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Official: money laundering is 20 percent of Iran's economy

A banking official said in Tehran on Wednesday that the domestic trend of money laundering has been on the rise since the end of the imposed war in 1988, IRNA reported.

A member of Financial Research Center of Central Bank of Iran (CBI) Hossein Heshmati Moulai said the amount of money laundered in Iran has jumped from about six percent of gross domestic product (GDP)in mid 1970's to close to 15 percent in 1980's.

Speaking at the 13th annual meeting of monetary and fiscal policies, he said the under-development of financial institution leads to an imbalance in financial markets causing underground financial activities to flourish.

The experience also shows in countries with a developed financial markets, "the underground economy constitutes less than one percent of the economy."

Financial markets including banks, stock exchanges and insurance companies and other non-banking institutions are faced with many obstacles in developing countries.

Alleviating illegal financial activities is predicated on such steps as strengthening the national currency, controlling inflation, promoting private sector, enacting stringent banking regulation and monitoring policies, and expansion of social and job-related insurance, he underlined.

An Iranian official stressed last week on the need for drawing up a plan to bring transparency in the underground economic activities in the country.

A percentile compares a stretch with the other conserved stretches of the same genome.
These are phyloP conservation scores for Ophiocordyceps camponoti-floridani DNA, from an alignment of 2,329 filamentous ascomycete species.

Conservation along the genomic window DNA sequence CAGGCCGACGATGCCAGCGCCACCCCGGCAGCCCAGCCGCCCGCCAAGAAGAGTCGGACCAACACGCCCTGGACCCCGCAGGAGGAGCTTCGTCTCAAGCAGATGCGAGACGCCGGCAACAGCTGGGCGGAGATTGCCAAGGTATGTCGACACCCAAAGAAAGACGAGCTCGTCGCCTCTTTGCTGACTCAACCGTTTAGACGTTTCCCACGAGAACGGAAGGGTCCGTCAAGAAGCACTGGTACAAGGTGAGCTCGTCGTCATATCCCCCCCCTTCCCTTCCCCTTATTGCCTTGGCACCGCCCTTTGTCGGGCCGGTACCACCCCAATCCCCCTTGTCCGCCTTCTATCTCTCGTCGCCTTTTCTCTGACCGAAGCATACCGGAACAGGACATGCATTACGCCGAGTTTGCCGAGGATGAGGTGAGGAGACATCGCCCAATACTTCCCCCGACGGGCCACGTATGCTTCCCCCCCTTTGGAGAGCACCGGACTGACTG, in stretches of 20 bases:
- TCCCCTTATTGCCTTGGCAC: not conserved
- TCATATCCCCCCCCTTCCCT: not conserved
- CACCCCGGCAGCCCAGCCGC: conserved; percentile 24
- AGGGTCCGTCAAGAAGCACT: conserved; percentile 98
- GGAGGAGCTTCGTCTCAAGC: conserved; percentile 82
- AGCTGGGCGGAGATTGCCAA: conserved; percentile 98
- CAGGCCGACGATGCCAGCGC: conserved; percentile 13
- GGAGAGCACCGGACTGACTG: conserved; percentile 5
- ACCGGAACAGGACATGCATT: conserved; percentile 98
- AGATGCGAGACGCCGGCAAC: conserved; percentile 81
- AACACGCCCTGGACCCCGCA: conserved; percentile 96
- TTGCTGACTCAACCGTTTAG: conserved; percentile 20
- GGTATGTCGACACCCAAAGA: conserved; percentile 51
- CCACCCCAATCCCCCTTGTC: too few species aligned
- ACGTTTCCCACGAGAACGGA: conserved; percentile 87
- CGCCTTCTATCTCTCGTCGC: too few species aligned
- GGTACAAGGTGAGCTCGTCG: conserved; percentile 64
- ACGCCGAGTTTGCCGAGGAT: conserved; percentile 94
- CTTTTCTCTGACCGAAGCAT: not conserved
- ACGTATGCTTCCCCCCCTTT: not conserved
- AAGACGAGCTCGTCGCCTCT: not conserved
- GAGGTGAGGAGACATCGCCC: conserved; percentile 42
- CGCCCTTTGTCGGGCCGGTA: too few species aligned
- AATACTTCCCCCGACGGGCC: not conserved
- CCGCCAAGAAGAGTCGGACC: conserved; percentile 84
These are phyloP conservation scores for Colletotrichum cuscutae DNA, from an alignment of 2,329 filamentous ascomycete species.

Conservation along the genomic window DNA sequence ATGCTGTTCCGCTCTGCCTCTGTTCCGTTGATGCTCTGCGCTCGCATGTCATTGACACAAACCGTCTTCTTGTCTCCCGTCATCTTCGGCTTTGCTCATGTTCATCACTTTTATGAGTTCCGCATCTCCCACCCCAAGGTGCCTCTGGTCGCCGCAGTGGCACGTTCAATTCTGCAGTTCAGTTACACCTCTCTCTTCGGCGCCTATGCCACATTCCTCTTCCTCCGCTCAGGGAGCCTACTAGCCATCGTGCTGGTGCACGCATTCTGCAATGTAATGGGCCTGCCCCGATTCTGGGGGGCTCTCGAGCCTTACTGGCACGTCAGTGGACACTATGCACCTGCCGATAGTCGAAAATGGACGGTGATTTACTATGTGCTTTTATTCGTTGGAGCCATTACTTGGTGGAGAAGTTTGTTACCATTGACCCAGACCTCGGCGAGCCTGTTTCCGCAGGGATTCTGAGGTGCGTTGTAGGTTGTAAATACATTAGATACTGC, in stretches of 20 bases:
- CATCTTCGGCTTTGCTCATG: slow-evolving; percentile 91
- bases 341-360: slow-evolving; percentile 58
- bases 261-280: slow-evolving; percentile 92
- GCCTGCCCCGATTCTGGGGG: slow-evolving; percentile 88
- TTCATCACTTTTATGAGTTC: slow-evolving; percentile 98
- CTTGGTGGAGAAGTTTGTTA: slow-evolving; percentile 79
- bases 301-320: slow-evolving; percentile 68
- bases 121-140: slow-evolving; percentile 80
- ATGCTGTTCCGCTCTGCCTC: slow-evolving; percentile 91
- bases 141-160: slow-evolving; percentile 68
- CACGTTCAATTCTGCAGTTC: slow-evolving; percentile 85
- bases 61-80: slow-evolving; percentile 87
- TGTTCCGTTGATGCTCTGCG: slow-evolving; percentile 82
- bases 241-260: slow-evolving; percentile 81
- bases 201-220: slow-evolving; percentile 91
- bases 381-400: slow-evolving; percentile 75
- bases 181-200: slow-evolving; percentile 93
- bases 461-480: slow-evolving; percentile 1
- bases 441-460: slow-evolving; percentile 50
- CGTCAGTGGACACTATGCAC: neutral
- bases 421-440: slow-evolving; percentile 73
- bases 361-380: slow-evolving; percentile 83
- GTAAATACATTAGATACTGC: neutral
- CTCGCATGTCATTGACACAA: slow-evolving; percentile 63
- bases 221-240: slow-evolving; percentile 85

Head of the Economic and Financial Affairs Organization of the Tehran Province Mohammad Reza Tajalipour told IRNA that all the clandestine economic activities can be divulged and transparent in a five-year period.

The amendment of the tax laws and regulations and the alleviation of the tax rates would also be very effective in bringing transparency to the hidden economic activities.

Clandestine economic activities entail high risks, he said adding if the active individuals were asked for 25 percent tax instead of 60 percent, they would have less tendencies toward embarking on the secret financial transactions.

Depositors may have to fill out special forms at Iranian banks in which they are obliged to specify their source of earning for large sums of money to be deposited in saving accounts.

The new policy is part of the government-proposed bill to counter money laundering, which is in stage of investigation at specialized commissions of Majlis.

The income invoice system, that would be followed by banks, would help in the campaign against smuggling of drugs and goods as well as tax evasion.

... Payvand News - 5/22/03 ... --

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